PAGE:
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Why Devin Vassell should play meaningful minutes for the Spurs this season

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The Florida State sophomore provides San Antonio with all of the ancillary skills they’re missing.

NCAA Basketball Tournament - West Regional - Anaheim Photo by Harry How/Getty Images

Devin Vassell is the most NBA-ready rookie the Spurs have drafted since Kawhi Leonard, and while there’s no guarantee he plays meaningful minutes for the Spurs in his inaugural season donning Silver and Black, that doesn’t mean he shouldn’t. The 20-year-old wing is further along on both ends of the floor than recent project players like Luka Samanic, Lonnie Walker IV, and Dejounte Murray were at this same point, and his skill set provides him with a defined role heading into the league.

Vassell was a prospect I’ve been monitoring over the past two years while scouting the 2019 and 2020 draft classes, and the flashes of two-way potential he showed as a freshman culminated in a breakout sophomore campaign for the winningest team in the history of Florida State basketball. Not only did he display enticing self-creation abilities when the Seminoles needed a bucket, but he was perhaps the best team defender in the nation.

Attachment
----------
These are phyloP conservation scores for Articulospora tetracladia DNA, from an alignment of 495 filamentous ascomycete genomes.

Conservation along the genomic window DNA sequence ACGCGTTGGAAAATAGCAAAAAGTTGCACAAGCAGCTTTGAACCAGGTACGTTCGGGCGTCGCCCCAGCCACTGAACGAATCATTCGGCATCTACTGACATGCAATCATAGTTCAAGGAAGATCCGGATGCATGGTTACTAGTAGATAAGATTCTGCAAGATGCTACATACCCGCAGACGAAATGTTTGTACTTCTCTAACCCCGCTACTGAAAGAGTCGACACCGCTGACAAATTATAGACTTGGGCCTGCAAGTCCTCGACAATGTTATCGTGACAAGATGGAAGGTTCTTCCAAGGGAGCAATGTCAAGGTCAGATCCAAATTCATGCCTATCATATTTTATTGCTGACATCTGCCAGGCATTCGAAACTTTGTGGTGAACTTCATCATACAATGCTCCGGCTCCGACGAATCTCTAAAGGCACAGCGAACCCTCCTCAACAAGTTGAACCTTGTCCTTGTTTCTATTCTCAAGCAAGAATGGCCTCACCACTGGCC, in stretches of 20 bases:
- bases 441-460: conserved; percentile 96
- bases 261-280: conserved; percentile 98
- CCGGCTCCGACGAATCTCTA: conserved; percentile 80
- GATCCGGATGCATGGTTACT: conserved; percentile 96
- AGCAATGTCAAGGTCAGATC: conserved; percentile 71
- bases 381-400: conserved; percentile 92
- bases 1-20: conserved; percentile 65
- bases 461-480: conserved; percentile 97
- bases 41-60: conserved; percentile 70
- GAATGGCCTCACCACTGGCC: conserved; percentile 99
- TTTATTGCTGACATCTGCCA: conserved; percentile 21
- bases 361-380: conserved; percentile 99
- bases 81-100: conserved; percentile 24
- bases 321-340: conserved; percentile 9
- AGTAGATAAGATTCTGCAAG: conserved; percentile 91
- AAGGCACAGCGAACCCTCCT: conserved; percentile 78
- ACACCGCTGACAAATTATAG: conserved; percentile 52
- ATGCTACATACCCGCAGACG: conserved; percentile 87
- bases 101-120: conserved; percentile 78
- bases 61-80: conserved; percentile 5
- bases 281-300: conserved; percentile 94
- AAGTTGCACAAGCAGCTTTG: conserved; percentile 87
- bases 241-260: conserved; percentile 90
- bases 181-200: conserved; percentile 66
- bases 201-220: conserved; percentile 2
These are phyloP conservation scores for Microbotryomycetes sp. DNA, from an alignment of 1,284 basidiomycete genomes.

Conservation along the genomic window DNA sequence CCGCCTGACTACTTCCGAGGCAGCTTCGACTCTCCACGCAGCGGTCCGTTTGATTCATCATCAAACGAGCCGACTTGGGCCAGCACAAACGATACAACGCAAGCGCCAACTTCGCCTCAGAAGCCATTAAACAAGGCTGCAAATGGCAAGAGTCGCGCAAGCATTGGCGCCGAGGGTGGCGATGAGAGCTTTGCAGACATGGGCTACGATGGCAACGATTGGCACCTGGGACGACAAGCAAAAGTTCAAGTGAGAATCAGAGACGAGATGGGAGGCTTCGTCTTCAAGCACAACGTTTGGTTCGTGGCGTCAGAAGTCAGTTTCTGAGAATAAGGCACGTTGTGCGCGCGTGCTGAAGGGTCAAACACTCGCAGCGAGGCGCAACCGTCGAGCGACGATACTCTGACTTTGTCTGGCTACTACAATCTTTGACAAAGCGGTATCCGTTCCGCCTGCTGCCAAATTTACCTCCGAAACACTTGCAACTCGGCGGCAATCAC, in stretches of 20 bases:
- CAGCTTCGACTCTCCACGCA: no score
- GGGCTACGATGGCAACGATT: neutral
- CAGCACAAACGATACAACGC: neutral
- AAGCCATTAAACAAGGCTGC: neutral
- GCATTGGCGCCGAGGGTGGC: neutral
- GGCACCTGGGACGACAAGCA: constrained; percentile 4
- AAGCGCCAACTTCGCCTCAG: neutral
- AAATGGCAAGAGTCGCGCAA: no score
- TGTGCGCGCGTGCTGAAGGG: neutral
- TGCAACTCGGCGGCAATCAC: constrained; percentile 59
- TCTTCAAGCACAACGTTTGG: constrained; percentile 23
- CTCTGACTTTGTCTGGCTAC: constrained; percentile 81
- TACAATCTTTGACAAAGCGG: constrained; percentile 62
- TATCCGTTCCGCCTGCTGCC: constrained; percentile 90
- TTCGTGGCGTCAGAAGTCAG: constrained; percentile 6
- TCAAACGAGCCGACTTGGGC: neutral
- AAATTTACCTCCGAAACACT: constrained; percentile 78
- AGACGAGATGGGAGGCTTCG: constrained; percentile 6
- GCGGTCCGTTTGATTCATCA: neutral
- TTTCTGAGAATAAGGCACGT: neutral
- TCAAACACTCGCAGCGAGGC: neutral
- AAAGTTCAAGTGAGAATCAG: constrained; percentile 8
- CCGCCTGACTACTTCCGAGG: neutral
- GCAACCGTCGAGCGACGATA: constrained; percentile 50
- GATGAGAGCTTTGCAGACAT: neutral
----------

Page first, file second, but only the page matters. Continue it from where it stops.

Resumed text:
The stringy swingman has an aptitude for disrupting opposing offenses with his dangerous combination of intelligence, length, and impeccable instincts, and his talent for making calculated gambles resulted in 2.4 steals per game and several more deflections. Turning giveaways into fastbreak opportunities was one of his specialties in college, and his propensity for making reads and blowing up the passing lanes should translate to the next level.

Unlike most incoming rookies, Vassell is less likely to look lost and make boneheaded mistakes on the defensive end. There are very few things he doesn’t do well on that side of the ball, and his effectiveness starts with his tireless motor and carries over to his sound fundamentals. From stunting, digging, and rotating to controlled closeouts and contests, he does all the little things that impact winning, and he does so with excellent footwork and active hands.

And this is where he sets himself apart from some of the gifted youngsters already on San Antonio’s roster. Walker and Keldon Johnson play with boundless energy but are often undisciplined, unaware, and out of proper positioning, leaving head coach Gregg Popovich simmering on the sidelines. With Vassell, you not only get the enthusiasm, commitment, and communication, but you have it packaged with the understanding and purpose to genuinely make his teammates better.

For as spectacular of a team defender as he is this early in his career, Vassell has a ways to go as an on-ball stopper. His slender 195-pound frame hinders his switchability, and though he might be asked to guard forwards from time to time in the NBA, don’t be surprised when heavier players displace the first-year Spur with ease. And despite his proclivity for defensive playmaking, the six-seven swingman is still prone to biting on fakes in an overzealous pursuit of the orange.